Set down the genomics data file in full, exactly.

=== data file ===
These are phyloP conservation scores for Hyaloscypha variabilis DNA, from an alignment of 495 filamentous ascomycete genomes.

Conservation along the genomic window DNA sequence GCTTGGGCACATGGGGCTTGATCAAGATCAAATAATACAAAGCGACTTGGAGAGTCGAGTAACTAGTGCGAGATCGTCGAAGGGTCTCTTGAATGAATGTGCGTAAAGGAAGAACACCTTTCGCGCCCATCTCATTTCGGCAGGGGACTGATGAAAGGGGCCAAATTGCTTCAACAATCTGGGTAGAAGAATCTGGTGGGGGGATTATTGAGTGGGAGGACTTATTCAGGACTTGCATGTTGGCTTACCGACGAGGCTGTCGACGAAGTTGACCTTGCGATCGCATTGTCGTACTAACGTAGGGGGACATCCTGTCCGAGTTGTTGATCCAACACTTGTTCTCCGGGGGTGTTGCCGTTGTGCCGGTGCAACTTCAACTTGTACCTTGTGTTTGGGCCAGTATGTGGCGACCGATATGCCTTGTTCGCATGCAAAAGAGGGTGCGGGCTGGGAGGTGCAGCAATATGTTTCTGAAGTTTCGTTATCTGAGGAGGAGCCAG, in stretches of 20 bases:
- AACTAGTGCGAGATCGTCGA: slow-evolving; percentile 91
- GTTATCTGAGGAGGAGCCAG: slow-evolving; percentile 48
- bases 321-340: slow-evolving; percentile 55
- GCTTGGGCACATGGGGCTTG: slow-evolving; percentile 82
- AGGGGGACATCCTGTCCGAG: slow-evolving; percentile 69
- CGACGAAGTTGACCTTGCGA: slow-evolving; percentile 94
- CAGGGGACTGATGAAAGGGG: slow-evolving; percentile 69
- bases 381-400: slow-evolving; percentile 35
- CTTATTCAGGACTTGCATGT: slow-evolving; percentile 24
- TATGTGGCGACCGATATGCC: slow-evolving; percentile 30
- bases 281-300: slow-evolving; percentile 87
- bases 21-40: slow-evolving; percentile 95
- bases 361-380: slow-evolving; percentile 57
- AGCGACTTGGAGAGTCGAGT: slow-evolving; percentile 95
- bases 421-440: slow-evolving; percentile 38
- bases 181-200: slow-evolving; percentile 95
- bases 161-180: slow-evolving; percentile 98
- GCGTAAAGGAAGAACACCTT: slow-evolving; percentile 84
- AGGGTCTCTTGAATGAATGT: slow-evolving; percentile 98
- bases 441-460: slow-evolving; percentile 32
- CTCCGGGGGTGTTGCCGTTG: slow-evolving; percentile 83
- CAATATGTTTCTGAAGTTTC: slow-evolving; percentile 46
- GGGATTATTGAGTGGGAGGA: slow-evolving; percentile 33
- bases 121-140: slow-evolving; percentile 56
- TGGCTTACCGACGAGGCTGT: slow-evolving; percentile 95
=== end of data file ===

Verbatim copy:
These are phyloP conservation scores for Hyaloscypha variabilis DNA, from an alignment of 495 filamentous ascomycete genomes.

Conservation along the genomic window DNA sequence GCTTGGGCACATGGGGCTTGATCAAGATCAAATAATACAAAGCGACTTGGAGAGTCGAGTAACTAGTGCGAGATCGTCGAAGGGTCTCTTGAATGAATGTGCGTAAAGGAAGAACACCTTTCGCGCCCATCTCATTTCGGCAGGGGACTGATGAAAGGGGCCAAATTGCTTCAACAATCTGGGTAGAAGAATCTGGTGGGGGGATTATTGAGTGGGAGGACTTATTCAGGACTTGCATGTTGGCTTACCGACGAGGCTGTCGACGAAGTTGACCTTGCGATCGCATTGTCGTACTAACGTAGGGGGACATCCTGTCCGAGTTGTTGATCCAACACTTGTTCTCCGGGGGTGTTGCCGTTGTGCCGGTGCAACTTCAACTTGTACCTTGTGTTTGGGCCAGTATGTGGCGACCGATATGCCTTGTTCGCATGCAAAAGAGGGTGCGGGCTGGGAGGTGCAGCAATATGTTTCTGAAGTTTCGTTATCTGAGGAGGAGCCAG, in stretches of 20 bases:
- AACTAGTGCGAGATCGTCGA: slow-evolving; percentile 91
- GTTATCTGAGGAGGAGCCAG: slow-evolving; percentile 48
- bases 321-340: slow-evolving; percentile 55
- GCTTGGGCACATGGGGCTTG: slow-evolving; percentile 82
- AGGGGGACATCCTGTCCGAG: slow-evolving; percentile 69
- CGACGAAGTTGACCTTGCGA: slow-evolving; percentile 94
- CAGGGGACTGATGAAAGGGG: slow-evolving; percentile 69
- bases 381-400: slow-evolving; percentile 35
- CTTATTCAGGACTTGCATGT: slow-evolving; percentile 24
- TATGTGGCGACCGATATGCC: slow-evolving; percentile 30
- bases 281-300: slow-evolving; percentile 87
- bases 21-40: slow-evolving; percentile 95
- bases 361-380: slow-evolving; percentile 57
- AGCGACTTGGAGAGTCGAGT: slow-evolving; percentile 95
- bases 421-440: slow-evolving; percentile 38
- bases 181-200: slow-evolving; percentile 95
- bases 161-180: slow-evolving; percentile 98
- GCGTAAAGGAAGAACACCTT: slow-evolving; percentile 84
- AGGGTCTCTTGAATGAATGT: slow-evolving; percentile 98
- bases 441-460: slow-evolving; percentile 32
- CTCCGGGGGTGTTGCCGTTG: slow-evolving; percentile 83
- CAATATGTTTCTGAAGTTTC: slow-evolving; percentile 46
- GGGATTATTGAGTGGGAGGA: slow-evolving; percentile 33
- bases 121-140: slow-evolving; percentile 56
- TGGCTTACCGACGAGGCTGT: slow-evolving; percentile 95